Position: Full Sun
Flowering period: Mid spring to early summer
Soil: Moist, well drained
Eventual Height: 12m
Eventual Spread: 9m
Hardiness: 6a, 6b, 7a, 7b, 8a, 8b, 9a, 9b
Gleditsia caspica is a deciduous tree with a dome shaped growth habit. Its bright to mid green leaves are pinnately or bipinnately compound. Its leaflets are ovate with entire margins, up to 5cm long and 2cm wide. The leaves turns yellow in the autumn before they fall. Its branches and trunk can be quite spiny, producing branched thorns which are up to 30cm long. Its grey/ brown bark has elongated plates, becoming deeply fissured with age. Its hermaphroditic flowers are yellow/ green and held in hanging racemes and emerge from the base of the leaf axils. Its fruit are a legume or pod that matures in early autumn and up to 20 cm long. Its roots from a symbiotic relationship with nitrogen fixing bacteria which not only provide accessible nitrogen to the tree itself but also to those growing in close proximity.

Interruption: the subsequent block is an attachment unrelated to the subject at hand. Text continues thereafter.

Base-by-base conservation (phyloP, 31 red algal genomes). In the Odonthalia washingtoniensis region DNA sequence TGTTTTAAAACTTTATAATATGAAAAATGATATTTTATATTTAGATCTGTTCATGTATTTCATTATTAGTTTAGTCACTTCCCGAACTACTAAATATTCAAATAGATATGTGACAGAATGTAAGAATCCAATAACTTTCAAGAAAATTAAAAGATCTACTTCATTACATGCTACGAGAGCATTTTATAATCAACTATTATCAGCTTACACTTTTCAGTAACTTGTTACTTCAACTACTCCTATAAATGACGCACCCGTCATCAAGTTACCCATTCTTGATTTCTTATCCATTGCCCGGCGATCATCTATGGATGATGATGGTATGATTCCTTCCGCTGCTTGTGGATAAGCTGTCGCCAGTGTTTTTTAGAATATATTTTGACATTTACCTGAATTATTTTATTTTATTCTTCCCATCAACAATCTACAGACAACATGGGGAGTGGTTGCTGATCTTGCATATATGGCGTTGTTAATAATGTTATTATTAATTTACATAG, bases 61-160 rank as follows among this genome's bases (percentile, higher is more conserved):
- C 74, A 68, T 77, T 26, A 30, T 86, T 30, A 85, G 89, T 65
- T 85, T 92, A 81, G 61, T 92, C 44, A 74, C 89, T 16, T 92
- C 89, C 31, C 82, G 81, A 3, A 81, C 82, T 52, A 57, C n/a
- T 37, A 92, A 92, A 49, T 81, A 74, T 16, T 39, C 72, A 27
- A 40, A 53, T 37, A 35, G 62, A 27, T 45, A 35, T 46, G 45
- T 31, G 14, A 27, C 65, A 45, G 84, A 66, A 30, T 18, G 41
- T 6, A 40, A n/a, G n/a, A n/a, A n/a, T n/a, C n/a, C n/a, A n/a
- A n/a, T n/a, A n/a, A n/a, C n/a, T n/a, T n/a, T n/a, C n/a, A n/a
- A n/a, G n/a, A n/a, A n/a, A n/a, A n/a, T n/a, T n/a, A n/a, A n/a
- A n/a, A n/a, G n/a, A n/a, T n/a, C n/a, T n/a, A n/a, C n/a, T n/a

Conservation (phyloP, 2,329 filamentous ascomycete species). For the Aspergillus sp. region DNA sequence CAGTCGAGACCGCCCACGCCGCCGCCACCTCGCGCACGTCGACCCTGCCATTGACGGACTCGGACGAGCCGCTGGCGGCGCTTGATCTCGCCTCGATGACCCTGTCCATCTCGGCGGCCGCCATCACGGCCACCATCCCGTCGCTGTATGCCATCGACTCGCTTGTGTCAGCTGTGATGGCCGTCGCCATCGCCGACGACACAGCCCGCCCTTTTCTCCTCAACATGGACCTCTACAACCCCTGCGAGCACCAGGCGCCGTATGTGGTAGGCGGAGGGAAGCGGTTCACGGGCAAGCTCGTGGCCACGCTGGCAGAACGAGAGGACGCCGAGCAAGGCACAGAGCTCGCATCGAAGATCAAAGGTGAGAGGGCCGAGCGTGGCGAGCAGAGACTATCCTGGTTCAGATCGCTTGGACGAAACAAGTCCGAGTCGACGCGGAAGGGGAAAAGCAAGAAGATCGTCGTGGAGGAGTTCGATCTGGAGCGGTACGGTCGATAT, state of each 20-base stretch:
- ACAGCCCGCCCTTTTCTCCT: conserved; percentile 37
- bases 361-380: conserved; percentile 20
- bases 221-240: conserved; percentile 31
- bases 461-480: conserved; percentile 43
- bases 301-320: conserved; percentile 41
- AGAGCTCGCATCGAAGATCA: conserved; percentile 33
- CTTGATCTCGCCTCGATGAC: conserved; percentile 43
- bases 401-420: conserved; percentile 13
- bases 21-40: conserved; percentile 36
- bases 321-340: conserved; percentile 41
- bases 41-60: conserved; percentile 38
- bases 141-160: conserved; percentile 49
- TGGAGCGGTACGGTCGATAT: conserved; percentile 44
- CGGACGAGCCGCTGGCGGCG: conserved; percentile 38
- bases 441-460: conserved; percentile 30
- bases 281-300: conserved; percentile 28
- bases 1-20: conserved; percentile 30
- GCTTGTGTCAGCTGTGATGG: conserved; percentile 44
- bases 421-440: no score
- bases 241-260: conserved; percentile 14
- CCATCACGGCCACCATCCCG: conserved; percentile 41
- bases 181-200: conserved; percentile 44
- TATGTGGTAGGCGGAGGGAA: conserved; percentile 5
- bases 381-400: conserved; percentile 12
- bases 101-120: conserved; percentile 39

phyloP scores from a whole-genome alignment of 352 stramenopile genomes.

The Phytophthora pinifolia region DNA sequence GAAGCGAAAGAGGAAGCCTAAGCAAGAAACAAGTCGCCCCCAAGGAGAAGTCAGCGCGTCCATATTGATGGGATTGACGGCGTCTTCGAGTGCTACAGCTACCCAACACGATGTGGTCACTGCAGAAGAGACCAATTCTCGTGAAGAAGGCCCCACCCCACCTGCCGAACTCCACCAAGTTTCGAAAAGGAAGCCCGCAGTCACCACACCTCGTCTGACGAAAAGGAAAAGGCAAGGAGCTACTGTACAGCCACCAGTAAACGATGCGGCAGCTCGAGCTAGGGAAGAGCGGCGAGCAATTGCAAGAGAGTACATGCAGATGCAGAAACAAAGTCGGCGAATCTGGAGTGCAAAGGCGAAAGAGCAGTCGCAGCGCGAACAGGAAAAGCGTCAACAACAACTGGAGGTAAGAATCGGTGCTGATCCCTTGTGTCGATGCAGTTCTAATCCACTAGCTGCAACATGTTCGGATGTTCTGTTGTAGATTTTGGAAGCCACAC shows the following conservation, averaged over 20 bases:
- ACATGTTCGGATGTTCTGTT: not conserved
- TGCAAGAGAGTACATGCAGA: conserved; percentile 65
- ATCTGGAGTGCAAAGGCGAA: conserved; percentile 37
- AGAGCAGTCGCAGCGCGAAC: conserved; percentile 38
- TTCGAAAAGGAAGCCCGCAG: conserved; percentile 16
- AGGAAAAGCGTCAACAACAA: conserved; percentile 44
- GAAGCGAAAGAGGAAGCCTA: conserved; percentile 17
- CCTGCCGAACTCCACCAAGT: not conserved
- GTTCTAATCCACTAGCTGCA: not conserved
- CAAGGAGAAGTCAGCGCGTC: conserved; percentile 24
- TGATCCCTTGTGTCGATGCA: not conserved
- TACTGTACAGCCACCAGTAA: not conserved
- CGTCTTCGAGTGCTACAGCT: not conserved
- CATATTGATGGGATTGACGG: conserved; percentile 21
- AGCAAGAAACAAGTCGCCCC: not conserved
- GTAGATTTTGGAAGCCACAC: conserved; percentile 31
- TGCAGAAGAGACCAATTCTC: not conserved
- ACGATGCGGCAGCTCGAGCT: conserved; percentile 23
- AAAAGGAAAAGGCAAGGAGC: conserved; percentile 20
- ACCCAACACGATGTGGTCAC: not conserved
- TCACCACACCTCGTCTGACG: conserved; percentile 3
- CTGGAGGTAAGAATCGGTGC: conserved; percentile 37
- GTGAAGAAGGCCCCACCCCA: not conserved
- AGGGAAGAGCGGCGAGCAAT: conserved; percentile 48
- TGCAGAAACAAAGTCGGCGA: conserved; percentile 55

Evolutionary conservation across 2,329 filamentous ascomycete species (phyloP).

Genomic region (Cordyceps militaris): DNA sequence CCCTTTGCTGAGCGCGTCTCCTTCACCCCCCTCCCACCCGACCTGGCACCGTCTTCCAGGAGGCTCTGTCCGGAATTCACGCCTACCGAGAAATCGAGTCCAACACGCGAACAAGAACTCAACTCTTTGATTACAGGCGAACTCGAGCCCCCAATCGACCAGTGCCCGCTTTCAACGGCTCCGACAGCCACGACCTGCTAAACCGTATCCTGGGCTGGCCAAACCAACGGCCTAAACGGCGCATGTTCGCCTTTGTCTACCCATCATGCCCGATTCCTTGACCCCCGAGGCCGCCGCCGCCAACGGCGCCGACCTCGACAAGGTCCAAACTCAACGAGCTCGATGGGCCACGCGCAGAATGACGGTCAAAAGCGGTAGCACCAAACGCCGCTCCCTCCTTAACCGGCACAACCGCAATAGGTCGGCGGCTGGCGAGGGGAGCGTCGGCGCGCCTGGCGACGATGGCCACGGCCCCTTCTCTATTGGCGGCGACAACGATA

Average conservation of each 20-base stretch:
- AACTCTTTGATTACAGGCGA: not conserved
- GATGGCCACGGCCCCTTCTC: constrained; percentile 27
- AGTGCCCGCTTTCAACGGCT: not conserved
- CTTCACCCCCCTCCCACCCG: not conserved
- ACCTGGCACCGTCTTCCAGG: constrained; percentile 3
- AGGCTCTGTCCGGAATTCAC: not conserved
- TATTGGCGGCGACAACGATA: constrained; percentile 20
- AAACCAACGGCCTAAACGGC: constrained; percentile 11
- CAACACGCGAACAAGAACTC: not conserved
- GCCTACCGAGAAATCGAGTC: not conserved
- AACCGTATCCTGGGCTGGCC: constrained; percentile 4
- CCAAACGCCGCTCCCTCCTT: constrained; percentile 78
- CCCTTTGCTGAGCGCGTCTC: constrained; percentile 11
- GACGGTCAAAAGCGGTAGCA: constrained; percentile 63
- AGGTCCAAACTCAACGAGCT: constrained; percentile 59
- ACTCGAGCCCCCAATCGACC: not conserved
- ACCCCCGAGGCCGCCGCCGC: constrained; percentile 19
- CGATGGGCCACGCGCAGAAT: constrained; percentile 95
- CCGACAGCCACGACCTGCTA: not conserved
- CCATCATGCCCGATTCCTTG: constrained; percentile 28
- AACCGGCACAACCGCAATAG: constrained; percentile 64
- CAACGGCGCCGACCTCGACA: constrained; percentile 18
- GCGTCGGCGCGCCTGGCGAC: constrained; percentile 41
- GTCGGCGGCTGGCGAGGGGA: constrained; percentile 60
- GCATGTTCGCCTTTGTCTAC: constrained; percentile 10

Gleditsia caspica, commonly known as the Caspian Locust, is native to western Asia, including Iran. In its native habitat it usually grows in mixed deciduous forest.
The etymological root of the binomial name Gleditsia is named after Johann Gottlieb Gleditsch (1714-1786) who was a German botanist and physician. Caspica is derived from the Latin referring to the Caspian Sea.
The landscape architect may find Gleditsia caspica useful as an attractive street tree due to its tolerance of urban pollution. Once established this tree is drought tolerant.
Ecologically, Gleditsia caspica is attractive to pollinating insects.
Gleditsia caspica prefers moist, fertile, well drained soils. It tolerates most pH of soil.
Gleditsia caspica requires little maintenance.